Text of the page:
April 7th, 2004

Fishy Circumstances

You can run, but you can't hide very effectively

The earliest mention of a spinning castle that I know of comes from the twelfth-century romance Le voyage de Charlemage à Jérusalem et à Constantinople. In it, the castle is described as being made of silver and other precious materials, and mechanically spinning around a central axis. The romance explains the mechanical infrastructure which makes movement possible in this instance. The movement was intended to show off Byzantine ingenuity, rather than to keep anyone from coming in or leaving the castle. Subsequent spinning castles in medieval romances did not: they were magical creations, their spinning not accounted for by any earthly explanation. The spinning, however, did make these subsequent castles inaccessible to would-be visitors unable to stop the motion to let them in.

Did these have any effects on more recent descriptions of moving castles? Jonathan Swift, in Gulliver's Travels, describes Laputa, a city floating in the air whose privacy largely derives from its physical obscurity. Similarly, Hiyao Miyazaki's Laputa: Castle in the Sky involves a difficult-to-find floating castle. Diana Wynne Jone's Howl's Moving Castle takes the trope of moving-castle-obscurity even further, creating a cottage which has multiple entrances in multiple worlds, and a different disguise for each. (Perversely, Miyazaki is currently working on a movie of Howl's Moving Castle; the sequel to Howl is called Castle in the Air, not to be confused with Miyazaki's Laputa: Castle in the Sky.) These castles are all more similar to aerial houseboats than to the medieval spinning castles.

The only other moving castle or building I can think off offhand in the same tradition is Baba Yaga's hut, which is built on chicken legs and runs around the forests of Russia. I presume the take is old, but I don't know just how old, let alone if there were any cross-influences between the chicken-legged hut and any other these other moving structures. Also, a friend this weekend mentioned that the Ringworld books includes a floating building, which include at least a token scientific explanation for its hovering.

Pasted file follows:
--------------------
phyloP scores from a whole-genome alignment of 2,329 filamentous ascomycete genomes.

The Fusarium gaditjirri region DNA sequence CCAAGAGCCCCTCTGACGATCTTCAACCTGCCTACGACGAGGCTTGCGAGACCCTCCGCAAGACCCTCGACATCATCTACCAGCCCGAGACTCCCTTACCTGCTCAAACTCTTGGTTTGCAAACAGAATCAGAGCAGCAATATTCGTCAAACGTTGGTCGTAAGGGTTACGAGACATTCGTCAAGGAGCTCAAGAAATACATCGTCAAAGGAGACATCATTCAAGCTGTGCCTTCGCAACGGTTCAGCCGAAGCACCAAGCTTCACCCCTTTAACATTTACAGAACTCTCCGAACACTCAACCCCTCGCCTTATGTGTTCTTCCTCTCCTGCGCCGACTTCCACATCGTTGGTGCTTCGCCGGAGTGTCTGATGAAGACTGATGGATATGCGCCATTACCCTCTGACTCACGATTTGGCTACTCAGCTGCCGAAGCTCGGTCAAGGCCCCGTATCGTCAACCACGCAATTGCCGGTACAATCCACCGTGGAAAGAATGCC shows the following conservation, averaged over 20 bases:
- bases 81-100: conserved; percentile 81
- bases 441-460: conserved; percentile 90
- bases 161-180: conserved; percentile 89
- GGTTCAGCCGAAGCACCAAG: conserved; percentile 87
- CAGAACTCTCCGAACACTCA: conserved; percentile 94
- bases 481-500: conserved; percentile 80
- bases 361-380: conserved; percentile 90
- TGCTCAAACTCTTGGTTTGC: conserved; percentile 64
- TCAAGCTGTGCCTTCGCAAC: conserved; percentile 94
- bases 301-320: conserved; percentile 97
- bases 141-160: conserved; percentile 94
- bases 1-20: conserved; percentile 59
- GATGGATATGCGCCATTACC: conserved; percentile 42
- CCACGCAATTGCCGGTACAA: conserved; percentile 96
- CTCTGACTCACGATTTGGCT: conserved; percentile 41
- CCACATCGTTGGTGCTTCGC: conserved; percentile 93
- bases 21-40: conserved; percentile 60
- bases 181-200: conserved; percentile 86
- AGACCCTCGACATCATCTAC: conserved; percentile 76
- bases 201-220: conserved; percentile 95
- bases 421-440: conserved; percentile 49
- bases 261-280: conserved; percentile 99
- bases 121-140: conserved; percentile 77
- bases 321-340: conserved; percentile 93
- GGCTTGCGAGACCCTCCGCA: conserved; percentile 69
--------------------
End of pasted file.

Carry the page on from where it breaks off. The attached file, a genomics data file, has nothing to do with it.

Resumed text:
Are these all parallel instances of moving castle innovation, or do the groups have any cross-influence? Have any other cultures produced stories of mobile castles, especially castles with minds of their own? These days we have the analogy of large ships, trains, and cargo planes to compare these castle-concepts to, but those inventions postdate the origins of most of these tales.
Fishy Circumstances

Lord of the Rings, the musical

In Spring of 2005, the West End musical of the Lord of the Rings will open. I'm excited about this not just thanks to the subject matter, but also because A.R. Rahman is the primary composer for it. Thanks to Bollywood Dreams, I'm a fan of his work. (I know he's a prolific Bollywood composer, but I only know his work from that one musical.) None of this is recent news - it was announced last fall, but I only just wandered across the website for the production today, which is why it's on my mind.

Peter Jackson took plenty of flak from fans of the series who didn't like the way he edited the books down to fit into three movies with a combined total of something like eight and a half hours of screen time. This project will be one musical, covering all three books, and surely won't have a running time of more than three-four hours at the outside. It is, after all, inteded to be a popular musical production. In other words, it'll leave out large swathes of plot and will combine and rework far more than the movies have. Musicals are good for summarizing things like long journeys effectively, and they can be quite expeditious with major battles. Even so, there's a fair amount of plot that just won't be making it to stage next year. I'm betting, at very least, that Tom Bombadil loses out again.